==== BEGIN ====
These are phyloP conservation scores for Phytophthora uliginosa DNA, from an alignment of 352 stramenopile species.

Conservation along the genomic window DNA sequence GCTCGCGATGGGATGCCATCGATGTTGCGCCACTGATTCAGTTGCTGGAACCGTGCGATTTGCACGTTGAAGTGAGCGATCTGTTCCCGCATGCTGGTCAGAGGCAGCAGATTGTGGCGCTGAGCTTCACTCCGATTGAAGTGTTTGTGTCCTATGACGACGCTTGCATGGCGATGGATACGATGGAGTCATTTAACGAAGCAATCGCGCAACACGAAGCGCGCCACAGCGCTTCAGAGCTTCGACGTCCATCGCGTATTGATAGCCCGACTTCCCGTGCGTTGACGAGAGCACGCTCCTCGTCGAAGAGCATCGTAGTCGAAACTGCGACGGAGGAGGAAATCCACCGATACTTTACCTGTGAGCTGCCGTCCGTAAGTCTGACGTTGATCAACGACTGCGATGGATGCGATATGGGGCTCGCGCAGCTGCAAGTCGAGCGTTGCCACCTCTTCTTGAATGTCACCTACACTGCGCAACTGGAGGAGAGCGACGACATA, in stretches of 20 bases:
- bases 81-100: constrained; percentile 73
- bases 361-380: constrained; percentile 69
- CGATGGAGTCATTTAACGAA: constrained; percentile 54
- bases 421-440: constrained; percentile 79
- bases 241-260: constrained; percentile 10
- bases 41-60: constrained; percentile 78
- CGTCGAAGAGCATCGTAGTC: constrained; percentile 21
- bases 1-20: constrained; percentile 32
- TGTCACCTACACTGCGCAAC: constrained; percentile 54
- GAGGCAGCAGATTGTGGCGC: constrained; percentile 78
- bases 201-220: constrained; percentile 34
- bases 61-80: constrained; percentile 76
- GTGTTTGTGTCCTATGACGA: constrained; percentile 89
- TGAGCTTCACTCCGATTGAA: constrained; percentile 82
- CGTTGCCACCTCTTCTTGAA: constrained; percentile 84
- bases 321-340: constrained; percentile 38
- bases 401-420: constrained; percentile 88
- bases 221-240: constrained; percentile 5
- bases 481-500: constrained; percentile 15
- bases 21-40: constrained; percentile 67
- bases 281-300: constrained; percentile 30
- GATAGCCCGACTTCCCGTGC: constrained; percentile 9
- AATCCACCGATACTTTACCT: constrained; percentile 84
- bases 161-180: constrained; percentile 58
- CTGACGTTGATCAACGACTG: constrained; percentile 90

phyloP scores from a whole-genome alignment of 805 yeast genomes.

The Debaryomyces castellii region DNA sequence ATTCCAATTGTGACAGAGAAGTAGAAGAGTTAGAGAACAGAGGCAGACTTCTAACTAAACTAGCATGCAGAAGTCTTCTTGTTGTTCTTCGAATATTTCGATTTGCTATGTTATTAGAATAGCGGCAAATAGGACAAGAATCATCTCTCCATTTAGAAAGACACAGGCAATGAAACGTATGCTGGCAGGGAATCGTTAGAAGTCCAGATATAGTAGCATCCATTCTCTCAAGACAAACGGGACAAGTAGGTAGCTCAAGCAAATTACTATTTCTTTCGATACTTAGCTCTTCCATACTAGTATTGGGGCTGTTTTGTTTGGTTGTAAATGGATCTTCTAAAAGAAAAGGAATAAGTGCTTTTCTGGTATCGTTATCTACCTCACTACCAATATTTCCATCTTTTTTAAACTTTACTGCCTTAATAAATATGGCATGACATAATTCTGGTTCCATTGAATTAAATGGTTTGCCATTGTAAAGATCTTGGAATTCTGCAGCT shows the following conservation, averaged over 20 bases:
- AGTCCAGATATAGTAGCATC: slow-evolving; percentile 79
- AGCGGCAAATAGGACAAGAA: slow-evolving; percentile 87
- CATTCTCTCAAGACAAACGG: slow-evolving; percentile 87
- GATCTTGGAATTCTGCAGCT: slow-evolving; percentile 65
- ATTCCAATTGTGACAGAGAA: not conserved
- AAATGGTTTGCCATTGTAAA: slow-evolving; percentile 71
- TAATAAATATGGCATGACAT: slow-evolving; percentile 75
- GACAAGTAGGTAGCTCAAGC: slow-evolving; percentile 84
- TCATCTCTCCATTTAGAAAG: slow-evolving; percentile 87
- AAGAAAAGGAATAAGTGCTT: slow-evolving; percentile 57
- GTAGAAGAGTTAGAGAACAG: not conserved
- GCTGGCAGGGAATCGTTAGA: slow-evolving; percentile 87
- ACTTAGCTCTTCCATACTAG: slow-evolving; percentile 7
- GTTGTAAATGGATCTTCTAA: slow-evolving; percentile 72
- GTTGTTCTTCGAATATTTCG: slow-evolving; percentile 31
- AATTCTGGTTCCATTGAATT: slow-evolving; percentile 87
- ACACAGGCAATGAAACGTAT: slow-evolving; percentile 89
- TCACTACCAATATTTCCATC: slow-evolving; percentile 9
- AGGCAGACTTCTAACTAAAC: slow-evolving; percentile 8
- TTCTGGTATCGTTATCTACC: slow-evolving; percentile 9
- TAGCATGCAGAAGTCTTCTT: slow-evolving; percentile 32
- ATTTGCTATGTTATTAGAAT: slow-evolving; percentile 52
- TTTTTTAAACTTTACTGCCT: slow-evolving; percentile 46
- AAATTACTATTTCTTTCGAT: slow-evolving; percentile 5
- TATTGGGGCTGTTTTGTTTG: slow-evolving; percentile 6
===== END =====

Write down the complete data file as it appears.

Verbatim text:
These are phyloP conservation scores for Phytophthora uliginosa DNA, from an alignment of 352 stramenopile species.

Conservation along the genomic window DNA sequence GCTCGCGATGGGATGCCATCGATGTTGCGCCACTGATTCAGTTGCTGGAACCGTGCGATTTGCACGTTGAAGTGAGCGATCTGTTCCCGCATGCTGGTCAGAGGCAGCAGATTGTGGCGCTGAGCTTCACTCCGATTGAAGTGTTTGTGTCCTATGACGACGCTTGCATGGCGATGGATACGATGGAGTCATTTAACGAAGCAATCGCGCAACACGAAGCGCGCCACAGCGCTTCAGAGCTTCGACGTCCATCGCGTATTGATAGCCCGACTTCCCGTGCGTTGACGAGAGCACGCTCCTCGTCGAAGAGCATCGTAGTCGAAACTGCGACGGAGGAGGAAATCCACCGATACTTTACCTGTGAGCTGCCGTCCGTAAGTCTGACGTTGATCAACGACTGCGATGGATGCGATATGGGGCTCGCGCAGCTGCAAGTCGAGCGTTGCCACCTCTTCTTGAATGTCACCTACACTGCGCAACTGGAGGAGAGCGACGACATA, in stretches of 20 bases:
- bases 81-100: constrained; percentile 73
- bases 361-380: constrained; percentile 69
- CGATGGAGTCATTTAACGAA: constrained; percentile 54
- bases 421-440: constrained; percentile 79
- bases 241-260: constrained; percentile 10
- bases 41-60: constrained; percentile 78
- CGTCGAAGAGCATCGTAGTC: constrained; percentile 21
- bases 1-20: constrained; percentile 32
- TGTCACCTACACTGCGCAAC: constrained; percentile 54
- GAGGCAGCAGATTGTGGCGC: constrained; percentile 78
- bases 201-220: constrained; percentile 34
- bases 61-80: constrained; percentile 76
- GTGTTTGTGTCCTATGACGA: constrained; percentile 89
- TGAGCTTCACTCCGATTGAA: constrained; percentile 82
- CGTTGCCACCTCTTCTTGAA: constrained; percentile 84
- bases 321-340: constrained; percentile 38
- bases 401-420: constrained; percentile 88
- bases 221-240: constrained; percentile 5
- bases 481-500: constrained; percentile 15
- bases 21-40: constrained; percentile 67
- bases 281-300: constrained; percentile 30
- GATAGCCCGACTTCCCGTGC: constrained; percentile 9
- AATCCACCGATACTTTACCT: constrained; percentile 84
- bases 161-180: constrained; percentile 58
- CTGACGTTGATCAACGACTG: constrained; percentile 90

phyloP scores from a whole-genome alignment of 805 yeast genomes.

The Debaryomyces castellii region DNA sequence ATTCCAATTGTGACAGAGAAGTAGAAGAGTTAGAGAACAGAGGCAGACTTCTAACTAAACTAGCATGCAGAAGTCTTCTTGTTGTTCTTCGAATATTTCGATTTGCTATGTTATTAGAATAGCGGCAAATAGGACAAGAATCATCTCTCCATTTAGAAAGACACAGGCAATGAAACGTATGCTGGCAGGGAATCGTTAGAAGTCCAGATATAGTAGCATCCATTCTCTCAAGACAAACGGGACAAGTAGGTAGCTCAAGCAAATTACTATTTCTTTCGATACTTAGCTCTTCCATACTAGTATTGGGGCTGTTTTGTTTGGTTGTAAATGGATCTTCTAAAAGAAAAGGAATAAGTGCTTTTCTGGTATCGTTATCTACCTCACTACCAATATTTCCATCTTTTTTAAACTTTACTGCCTTAATAAATATGGCATGACATAATTCTGGTTCCATTGAATTAAATGGTTTGCCATTGTAAAGATCTTGGAATTCTGCAGCT shows the following conservation, averaged over 20 bases:
- AGTCCAGATATAGTAGCATC: slow-evolving; percentile 79
- AGCGGCAAATAGGACAAGAA: slow-evolving; percentile 87
- CATTCTCTCAAGACAAACGG: slow-evolving; percentile 87
- GATCTTGGAATTCTGCAGCT: slow-evolving; percentile 65
- ATTCCAATTGTGACAGAGAA: not conserved
- AAATGGTTTGCCATTGTAAA: slow-evolving; percentile 71
- TAATAAATATGGCATGACAT: slow-evolving; percentile 75
- GACAAGTAGGTAGCTCAAGC: slow-evolving; percentile 84
- TCATCTCTCCATTTAGAAAG: slow-evolving; percentile 87
- AAGAAAAGGAATAAGTGCTT: slow-evolving; percentile 57
- GTAGAAGAGTTAGAGAACAG: not conserved
- GCTGGCAGGGAATCGTTAGA: slow-evolving; percentile 87
- ACTTAGCTCTTCCATACTAG: slow-evolving; percentile 7
- GTTGTAAATGGATCTTCTAA: slow-evolving; percentile 72
- GTTGTTCTTCGAATATTTCG: slow-evolving; percentile 31
- AATTCTGGTTCCATTGAATT: slow-evolving; percentile 87
- ACACAGGCAATGAAACGTAT: slow-evolving; percentile 89
- TCACTACCAATATTTCCATC: slow-evolving; percentile 9
- AGGCAGACTTCTAACTAAAC: slow-evolving; percentile 8
- TTCTGGTATCGTTATCTACC: slow-evolving; percentile 9
- TAGCATGCAGAAGTCTTCTT: slow-evolving; percentile 32
- ATTTGCTATGTTATTAGAAT: slow-evolving; percentile 52
- TTTTTTAAACTTTACTGCCT: slow-evolving; percentile 46
- AAATTACTATTTCTTTCGAT: slow-evolving; percentile 5
- TATTGGGGCTGTTTTGTTTG: slow-evolving; percentile 6